The most recent press releases about innovation >>>

Die letzten 5 Focus-News des innovations-reports im Überblick:

Im Focus: Molecules Brilliantly Illuminated

Physicists at the Laboratory for Attosecond Physics, which is jointly run by Ludwig-Maximilians-Universität and the Max Planck Institute of Quantum Optics, have developed a high-power laser system that generates ultrashort pulses of light covering a large share of the mid-infrared spectrum. The researchers envisage a wide range of applications for the technology – in the early diagnosis of cancer, for instance.

Molecules are the building blocks of life. Like all other organisms, we are made of them. They control our biorhythm, and they can also reflect our state of...

Im Focus: Spider silk key to new bone-fixing composite

University of Connecticut researchers have created a biodegradable composite made of silk fibers that can be used to repair broken load-bearing bones without the complications sometimes presented by other materials.

Repairing major load-bearing bones such as those in the leg can be a long and uncomfortable process.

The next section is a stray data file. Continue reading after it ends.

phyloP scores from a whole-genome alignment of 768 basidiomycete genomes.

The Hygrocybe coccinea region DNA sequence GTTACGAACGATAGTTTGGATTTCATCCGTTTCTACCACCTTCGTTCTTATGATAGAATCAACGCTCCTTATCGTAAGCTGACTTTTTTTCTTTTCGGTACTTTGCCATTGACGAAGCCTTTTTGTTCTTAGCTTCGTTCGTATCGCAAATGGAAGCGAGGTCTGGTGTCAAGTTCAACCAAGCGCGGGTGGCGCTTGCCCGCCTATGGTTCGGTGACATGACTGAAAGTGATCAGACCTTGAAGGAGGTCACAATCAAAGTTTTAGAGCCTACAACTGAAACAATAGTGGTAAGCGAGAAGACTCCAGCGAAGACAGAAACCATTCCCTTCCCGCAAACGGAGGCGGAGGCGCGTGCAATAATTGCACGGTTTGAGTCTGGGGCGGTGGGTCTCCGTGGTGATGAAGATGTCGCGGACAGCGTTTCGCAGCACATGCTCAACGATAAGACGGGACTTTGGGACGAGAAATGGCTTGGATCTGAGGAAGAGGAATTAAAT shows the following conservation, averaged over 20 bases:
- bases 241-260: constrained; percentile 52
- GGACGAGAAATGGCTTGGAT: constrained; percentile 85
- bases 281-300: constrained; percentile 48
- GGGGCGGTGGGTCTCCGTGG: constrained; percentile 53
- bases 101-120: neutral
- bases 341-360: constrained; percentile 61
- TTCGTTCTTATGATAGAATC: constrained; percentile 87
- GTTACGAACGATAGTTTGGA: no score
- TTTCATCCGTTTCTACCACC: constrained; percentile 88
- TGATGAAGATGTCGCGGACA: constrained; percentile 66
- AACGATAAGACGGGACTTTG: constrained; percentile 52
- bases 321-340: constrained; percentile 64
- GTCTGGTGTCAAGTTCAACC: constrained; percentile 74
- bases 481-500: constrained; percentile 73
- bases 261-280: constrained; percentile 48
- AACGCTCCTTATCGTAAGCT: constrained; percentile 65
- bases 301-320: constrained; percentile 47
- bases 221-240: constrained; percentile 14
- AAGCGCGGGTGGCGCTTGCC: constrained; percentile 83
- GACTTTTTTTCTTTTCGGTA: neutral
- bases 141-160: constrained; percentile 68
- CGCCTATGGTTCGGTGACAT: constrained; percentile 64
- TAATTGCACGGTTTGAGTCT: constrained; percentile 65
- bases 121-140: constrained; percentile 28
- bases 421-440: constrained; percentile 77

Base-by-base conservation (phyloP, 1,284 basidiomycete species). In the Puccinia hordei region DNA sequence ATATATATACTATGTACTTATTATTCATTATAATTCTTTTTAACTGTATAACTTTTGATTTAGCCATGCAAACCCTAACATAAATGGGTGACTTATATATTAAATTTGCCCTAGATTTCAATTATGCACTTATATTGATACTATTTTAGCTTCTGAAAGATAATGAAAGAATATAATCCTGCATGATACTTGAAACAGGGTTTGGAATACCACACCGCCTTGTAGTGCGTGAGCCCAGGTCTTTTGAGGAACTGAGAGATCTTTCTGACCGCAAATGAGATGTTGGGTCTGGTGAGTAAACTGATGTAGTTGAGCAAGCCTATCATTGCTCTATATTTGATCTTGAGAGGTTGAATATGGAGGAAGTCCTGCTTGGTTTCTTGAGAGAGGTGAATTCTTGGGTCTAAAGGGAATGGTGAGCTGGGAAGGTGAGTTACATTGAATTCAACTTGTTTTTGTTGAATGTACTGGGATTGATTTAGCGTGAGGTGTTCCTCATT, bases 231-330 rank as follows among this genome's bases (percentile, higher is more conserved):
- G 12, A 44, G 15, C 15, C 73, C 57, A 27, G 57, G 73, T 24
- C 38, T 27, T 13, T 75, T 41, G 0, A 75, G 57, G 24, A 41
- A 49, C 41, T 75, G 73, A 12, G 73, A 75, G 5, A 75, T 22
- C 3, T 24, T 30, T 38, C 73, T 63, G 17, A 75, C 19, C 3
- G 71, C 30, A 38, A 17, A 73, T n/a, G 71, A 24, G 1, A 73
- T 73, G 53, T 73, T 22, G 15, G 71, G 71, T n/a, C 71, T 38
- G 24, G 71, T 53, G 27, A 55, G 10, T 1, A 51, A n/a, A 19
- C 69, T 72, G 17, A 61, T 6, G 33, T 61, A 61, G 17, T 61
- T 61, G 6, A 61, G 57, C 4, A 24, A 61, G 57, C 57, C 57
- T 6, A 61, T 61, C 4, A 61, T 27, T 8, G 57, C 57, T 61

Im Focus: Writing and deleting magnets with lasers

Study published in the journal ACS Applied Materials & Interfaces is the outcome of an international effort that included teams from Dresden and Berlin in Germany, and the US.

Scientists at the Helmholtz-Zentrum Dresden-Rossendorf (HZDR) together with colleagues from the Helmholtz-Zentrum Berlin (HZB) and the University of Virginia...

Im Focus: Gamma-ray flashes from plasma filaments

Novel highly efficient and brilliant gamma-ray source: Based on model calculations, physicists of the Max PIanck Institute for Nuclear Physics in Heidelberg propose a novel method for an efficient high-brilliance gamma-ray source. A giant collimated gamma-ray pulse is generated from the interaction of a dense ultra-relativistic electron beam with a thin solid conductor. Energetic gamma-rays are copiously produced as the electron beam splits into filaments while propagating across the conductor. The resulting gamma-ray energy and flux enable novel experiments in nuclear and fundamental physics.